Go to content

"Crisis? What Crisis?": busting myths on NHS dentistry

Mass closures. Patients queuing at dawn outside practices. An exodus from the workforce.

The challenges facing this service are crystal clear, but we're having to bust myths coming from the very top of government that NHS dentistry is somehow on the 'road to recovery'.

At PMQs The Prime Minister keeps glossing over the crisis, repeating misleading lines on workforce, funding and reform, almost verbatim.

Facts matter. And you can join us in sharing these messages on Twitter, Facebook, Instagram and Linkedin.

This month the PM failed to respond to questions from Durham MP Mary Kelly Foy on whether NHS dentistry is "in crisis". With BUPA recently announcing mass closures and over 300 patients queuing outside a Kings Lynn practice from 4am to secure access, a sight not seen in England for a generation, it's clear what the reality is on the frontline.

In January Sunak told Lancaster and Fleetwood's Cat Smith MP: "as a result of the new reformed NHS dentistry contract there are now more NHS dentists across the UK with more funding making sure people can get the treatment they need."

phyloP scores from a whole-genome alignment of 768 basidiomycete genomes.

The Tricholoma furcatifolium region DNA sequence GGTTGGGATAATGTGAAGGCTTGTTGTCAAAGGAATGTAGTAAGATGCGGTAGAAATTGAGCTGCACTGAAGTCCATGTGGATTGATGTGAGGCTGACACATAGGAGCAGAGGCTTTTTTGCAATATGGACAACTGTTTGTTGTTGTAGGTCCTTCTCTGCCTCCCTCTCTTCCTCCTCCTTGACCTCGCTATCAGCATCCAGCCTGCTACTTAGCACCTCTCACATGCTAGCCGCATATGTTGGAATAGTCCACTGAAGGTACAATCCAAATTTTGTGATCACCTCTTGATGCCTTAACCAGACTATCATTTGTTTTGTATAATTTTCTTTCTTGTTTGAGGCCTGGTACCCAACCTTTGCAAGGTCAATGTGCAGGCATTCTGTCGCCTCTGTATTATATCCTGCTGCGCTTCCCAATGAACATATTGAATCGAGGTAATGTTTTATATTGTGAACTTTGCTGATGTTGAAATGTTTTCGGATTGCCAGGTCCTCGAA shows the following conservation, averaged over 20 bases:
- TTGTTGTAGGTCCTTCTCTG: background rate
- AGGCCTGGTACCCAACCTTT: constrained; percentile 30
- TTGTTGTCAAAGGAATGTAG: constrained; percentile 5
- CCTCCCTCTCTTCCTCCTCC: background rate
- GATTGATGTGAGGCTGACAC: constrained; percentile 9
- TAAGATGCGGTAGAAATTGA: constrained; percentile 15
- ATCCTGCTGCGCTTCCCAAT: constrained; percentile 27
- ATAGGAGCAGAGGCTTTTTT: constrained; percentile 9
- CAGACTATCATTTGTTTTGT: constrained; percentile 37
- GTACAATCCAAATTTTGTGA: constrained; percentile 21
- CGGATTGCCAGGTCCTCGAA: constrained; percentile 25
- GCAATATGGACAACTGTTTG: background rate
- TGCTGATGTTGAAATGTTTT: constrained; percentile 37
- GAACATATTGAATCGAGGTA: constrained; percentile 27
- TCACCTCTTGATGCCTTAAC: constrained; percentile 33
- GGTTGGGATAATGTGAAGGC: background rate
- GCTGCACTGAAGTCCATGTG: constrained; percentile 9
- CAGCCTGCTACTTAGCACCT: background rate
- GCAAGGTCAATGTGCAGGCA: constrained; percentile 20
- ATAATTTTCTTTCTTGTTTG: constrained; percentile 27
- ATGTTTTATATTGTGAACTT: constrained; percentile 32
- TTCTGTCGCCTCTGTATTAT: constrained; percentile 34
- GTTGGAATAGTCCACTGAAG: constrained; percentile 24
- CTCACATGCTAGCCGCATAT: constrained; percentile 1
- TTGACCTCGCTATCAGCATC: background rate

Again we've seen just tweaks to a contract dubbed 'not fit for purpose' by Parliament's Health Committee. In March we warned the Committee, which is currently holding an inquiry into the crisis in the service, that Ministers are just "rearranging the deck chairs on the Titanic, while the service slowly slips into the sea." Sadly their Captain doesn't even accept this service has hit the iceberg.

But we're winning the argument. MPs from both government and opposition benches are raising the facts week in, week out. "I don't like saying it as a supporter of this government" said Conservative MP Richard Bacon.

"But I don't think the 'collapse of NHS dentistry' as a phrase is too extreme when we're seeing what's happening."

In the recent local elections NHS dentistry was a big issue on the doorstep. It will be a bigger issue in the General Election to come. It's easy to see why.

The public thought NHS dentistry would always be there for them. Some will be ready to vote for those ready to save it. Others willing to punish those who fail to act.

One thing is clear. Our patients need to see honesty, ambition and investment from government.